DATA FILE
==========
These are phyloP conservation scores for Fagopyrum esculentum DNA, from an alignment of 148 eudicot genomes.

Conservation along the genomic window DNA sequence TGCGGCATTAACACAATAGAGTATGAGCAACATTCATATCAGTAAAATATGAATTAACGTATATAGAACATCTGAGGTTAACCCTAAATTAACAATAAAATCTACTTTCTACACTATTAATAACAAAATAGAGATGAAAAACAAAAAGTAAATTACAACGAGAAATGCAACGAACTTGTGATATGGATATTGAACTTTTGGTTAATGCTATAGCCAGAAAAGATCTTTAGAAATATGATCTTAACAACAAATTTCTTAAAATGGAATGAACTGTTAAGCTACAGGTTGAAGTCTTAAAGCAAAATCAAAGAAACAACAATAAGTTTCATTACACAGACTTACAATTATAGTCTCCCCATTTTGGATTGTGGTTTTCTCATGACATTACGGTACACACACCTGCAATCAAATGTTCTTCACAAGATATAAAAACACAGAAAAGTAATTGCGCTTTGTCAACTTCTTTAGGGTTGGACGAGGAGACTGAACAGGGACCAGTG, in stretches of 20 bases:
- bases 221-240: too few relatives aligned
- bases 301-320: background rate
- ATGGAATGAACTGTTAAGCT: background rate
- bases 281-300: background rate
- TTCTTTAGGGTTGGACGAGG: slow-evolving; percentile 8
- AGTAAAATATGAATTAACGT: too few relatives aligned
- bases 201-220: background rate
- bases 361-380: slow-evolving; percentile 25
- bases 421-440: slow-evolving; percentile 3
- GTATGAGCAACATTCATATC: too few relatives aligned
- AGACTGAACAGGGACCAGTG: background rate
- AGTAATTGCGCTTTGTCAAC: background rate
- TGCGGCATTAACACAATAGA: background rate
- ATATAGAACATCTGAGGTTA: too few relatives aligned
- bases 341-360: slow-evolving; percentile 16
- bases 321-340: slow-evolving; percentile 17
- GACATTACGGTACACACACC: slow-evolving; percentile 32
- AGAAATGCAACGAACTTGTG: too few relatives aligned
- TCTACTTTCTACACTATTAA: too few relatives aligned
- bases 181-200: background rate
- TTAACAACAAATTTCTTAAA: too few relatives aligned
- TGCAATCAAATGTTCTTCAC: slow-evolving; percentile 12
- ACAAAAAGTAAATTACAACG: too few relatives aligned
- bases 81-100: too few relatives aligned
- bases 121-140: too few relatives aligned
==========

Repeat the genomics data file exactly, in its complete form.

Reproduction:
These are phyloP conservation scores for Fagopyrum esculentum DNA, from an alignment of 148 eudicot genomes.

Conservation along the genomic window DNA sequence TGCGGCATTAACACAATAGAGTATGAGCAACATTCATATCAGTAAAATATGAATTAACGTATATAGAACATCTGAGGTTAACCCTAAATTAACAATAAAATCTACTTTCTACACTATTAATAACAAAATAGAGATGAAAAACAAAAAGTAAATTACAACGAGAAATGCAACGAACTTGTGATATGGATATTGAACTTTTGGTTAATGCTATAGCCAGAAAAGATCTTTAGAAATATGATCTTAACAACAAATTTCTTAAAATGGAATGAACTGTTAAGCTACAGGTTGAAGTCTTAAAGCAAAATCAAAGAAACAACAATAAGTTTCATTACACAGACTTACAATTATAGTCTCCCCATTTTGGATTGTGGTTTTCTCATGACATTACGGTACACACACCTGCAATCAAATGTTCTTCACAAGATATAAAAACACAGAAAAGTAATTGCGCTTTGTCAACTTCTTTAGGGTTGGACGAGGAGACTGAACAGGGACCAGTG, in stretches of 20 bases:
- bases 221-240: too few relatives aligned
- bases 301-320: background rate
- ATGGAATGAACTGTTAAGCT: background rate
- bases 281-300: background rate
- TTCTTTAGGGTTGGACGAGG: slow-evolving; percentile 8
- AGTAAAATATGAATTAACGT: too few relatives aligned
- bases 201-220: background rate
- bases 361-380: slow-evolving; percentile 25
- bases 421-440: slow-evolving; percentile 3
- GTATGAGCAACATTCATATC: too few relatives aligned
- AGACTGAACAGGGACCAGTG: background rate
- AGTAATTGCGCTTTGTCAAC: background rate
- TGCGGCATTAACACAATAGA: background rate
- ATATAGAACATCTGAGGTTA: too few relatives aligned
- bases 341-360: slow-evolving; percentile 16
- bases 321-340: slow-evolving; percentile 17
- GACATTACGGTACACACACC: slow-evolving; percentile 32
- AGAAATGCAACGAACTTGTG: too few relatives aligned
- TCTACTTTCTACACTATTAA: too few relatives aligned
- bases 181-200: background rate
- TTAACAACAAATTTCTTAAA: too few relatives aligned
- TGCAATCAAATGTTCTTCAC: slow-evolving; percentile 12
- ACAAAAAGTAAATTACAACG: too few relatives aligned
- bases 81-100: too few relatives aligned
- bases 121-140: too few relatives aligned